2.5. Western Blotting Analysis. The protein concentrations were estimated using a bicinchoninic acid (BCA) protein assay kit (Tiangen Biotech Company, Beijing). The sample was heated to 95[degrees] C for 5 minutes and separated by 10% SDS polyacrylamide gel electrophoresis (Bio-Rad Laboratories, US) and transferred to polyvinylidene difluoride membranes (PVDF, Solarbio Science and Technology Company, Beijing) by electroblotting (Bio-Rad Company, US). Then, the protein was transferred onto a membrane blocked with 5% nonfat dry milk for 2 hours and incubated overnight with primary antibodies (anti-HMGB1 mouse IgG, 1 : 10000; anti-TLR4 mouse IgG, 1: 5000; anti-[beta]-actin mouse IgG 1: 1000, Abcam, Hong Kong); [beta]-actin was used as an internal control.

After incubation with horseradish peroxidase- (HRP-) conjugated secondary antibody (goat polyclonal to mouse IgG, 1:30000, Abcam, Hong Kong) for 2 hours, the protein was detected by enhanced chemiluminescence (ECL) (Abcam, Hong Kong). The densities of the protein blots were analysed using image software (USA). Target protein levels were normalised against the [beta]-actin level and expressed as relative fold changes. The intensity of blots was quantified with densitometry by personnel blinded to the different treatments.

2.6. Enzyme-Linked Immunosorbent Assay (ELISA). Proinflammatory cytokine (TNF-[alpha], IL-1[beta], and IL-10) expression in the spinal cord was analysed using ELISA and measured using rat ELISA kits (Yuanye Biotech Company, Shanghai). All assays were performed according to the instructions of the manufacturers. The absorbance (A) was detected at 450 nm (A450), and the standard curve was delineated based on the A of standards by plotting the mean A value for each standard on the y-axis against the concentration on the x-axis and drawing a best fit curve through the points on the graph. The standard equation was generated using Curve Expert software. A standard curve and equation were used ato determine the amount in an unknown sample.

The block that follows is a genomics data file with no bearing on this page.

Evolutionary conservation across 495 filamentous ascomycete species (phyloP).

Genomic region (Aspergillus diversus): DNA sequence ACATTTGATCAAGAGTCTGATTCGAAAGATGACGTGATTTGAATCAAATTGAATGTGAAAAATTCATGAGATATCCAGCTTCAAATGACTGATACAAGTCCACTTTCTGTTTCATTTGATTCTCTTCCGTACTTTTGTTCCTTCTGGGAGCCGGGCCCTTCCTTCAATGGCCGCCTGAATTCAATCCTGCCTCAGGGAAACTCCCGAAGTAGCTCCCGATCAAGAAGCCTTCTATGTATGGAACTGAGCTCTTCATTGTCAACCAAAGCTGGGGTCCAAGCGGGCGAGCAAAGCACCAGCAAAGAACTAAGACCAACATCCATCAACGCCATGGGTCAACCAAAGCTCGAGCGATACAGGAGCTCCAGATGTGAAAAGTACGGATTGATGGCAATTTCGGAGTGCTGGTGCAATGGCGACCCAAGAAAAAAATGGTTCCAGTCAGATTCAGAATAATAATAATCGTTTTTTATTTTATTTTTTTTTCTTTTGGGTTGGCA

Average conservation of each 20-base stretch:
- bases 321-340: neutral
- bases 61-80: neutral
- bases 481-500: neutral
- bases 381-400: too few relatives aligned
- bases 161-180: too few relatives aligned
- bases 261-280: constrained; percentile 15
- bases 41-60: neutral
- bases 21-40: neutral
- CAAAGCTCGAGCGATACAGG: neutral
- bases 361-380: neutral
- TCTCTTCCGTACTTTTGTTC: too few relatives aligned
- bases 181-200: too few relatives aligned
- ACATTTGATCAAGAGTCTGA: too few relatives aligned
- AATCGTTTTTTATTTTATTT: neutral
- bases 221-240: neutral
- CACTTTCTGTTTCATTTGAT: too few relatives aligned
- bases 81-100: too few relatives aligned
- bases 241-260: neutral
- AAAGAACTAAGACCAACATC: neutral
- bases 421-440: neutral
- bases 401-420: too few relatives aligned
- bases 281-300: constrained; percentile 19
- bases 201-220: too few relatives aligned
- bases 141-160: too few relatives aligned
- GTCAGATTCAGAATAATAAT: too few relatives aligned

2.7. Statistical Analysis. The data are expressed as the mean [+ or -] standard error of the mean (SEM) for the RT-PCR analysis. The normalised expression ([2.sup.--AACt] method) was employed to calculate the normalised expression of each gene for each sample using Bio-Rad optical system software (Bio-Rad Company, US). All of the data were analysed using nonparametric Kruskal-Wallis test followed by the Mann-Whitney U test by SPSS 13.0 statistical software. A difference was accepted as significant if P < 0.05.

3. Results

3.1. Behavioural Assessment of SNL Rats for Validation of Hyperalgesia. The PWT in the SNL group was lower postoperatively on the 3rd, 7th, and 14th days (P < 0.05 versus sham group). In addition, the PWT in the Tan IIA group was higher on the postoperative 7th and 14th days (P < 0.05 versus SNL group).

The PWL remained unchanged in the sham group but was lower postoperatively on the 3rd, 7th, and 14th day in the SNL group (P < 0.05 versus sham group), indicating that thermal hyperalgesia was induced by the SNL operation. The PWL in the Tan IIA group increased on the postoperative 7th and 14th days(P < 0.05 versus SNL group), indicating that Tanshinone IIA could alleviate the neuropathic pain (Figure 1).

3.2. Downregulation of HMGB1 and TLR4 in the Spinal Cord at the mRNA Level. The expression of the HMGB1 and TLR4 genes in the spinal cord in the SNL group was lower on the postoperative 3rd, 7th, and 14th days (P < 0.05 versus sham group). The HMGB1 and TLR4 gene levels in the spinal cord in the Tan IIA group were higher on the postoperative 3rd, 7th, and 14th days (P < 0.05 versus SNL group). Our results showed that the HMGB1 and TLR4 gene levels were significantly upregulated in the SNL rats. The HMGB1 and TLR4 gene levels decreased after Tan IIA treatment (Figures 2 and 3).

3.3. Downregulation ofTLR4 and HMGB1 in the Spinal Cord at the Protein Level. Western blots revealed that SNL resulted in increased levels of HMGB1 and TLR4 (P < 0.05 versus sham group). In addition, there was significant downregulation of HMGB1 and TLR4 in the Tan IIA administration group that was subjected to SNL on the 3rd, 7th, and 14th day after surgery (P < 0.05 versus SNL). Our results revealed that HMGB1 and TLR4 protein levels were significantly upregulated in the SNL rats. The expression of HMGB1 and TLR4 protein decreased after Tan IIA treatment (Figures 2 and 3).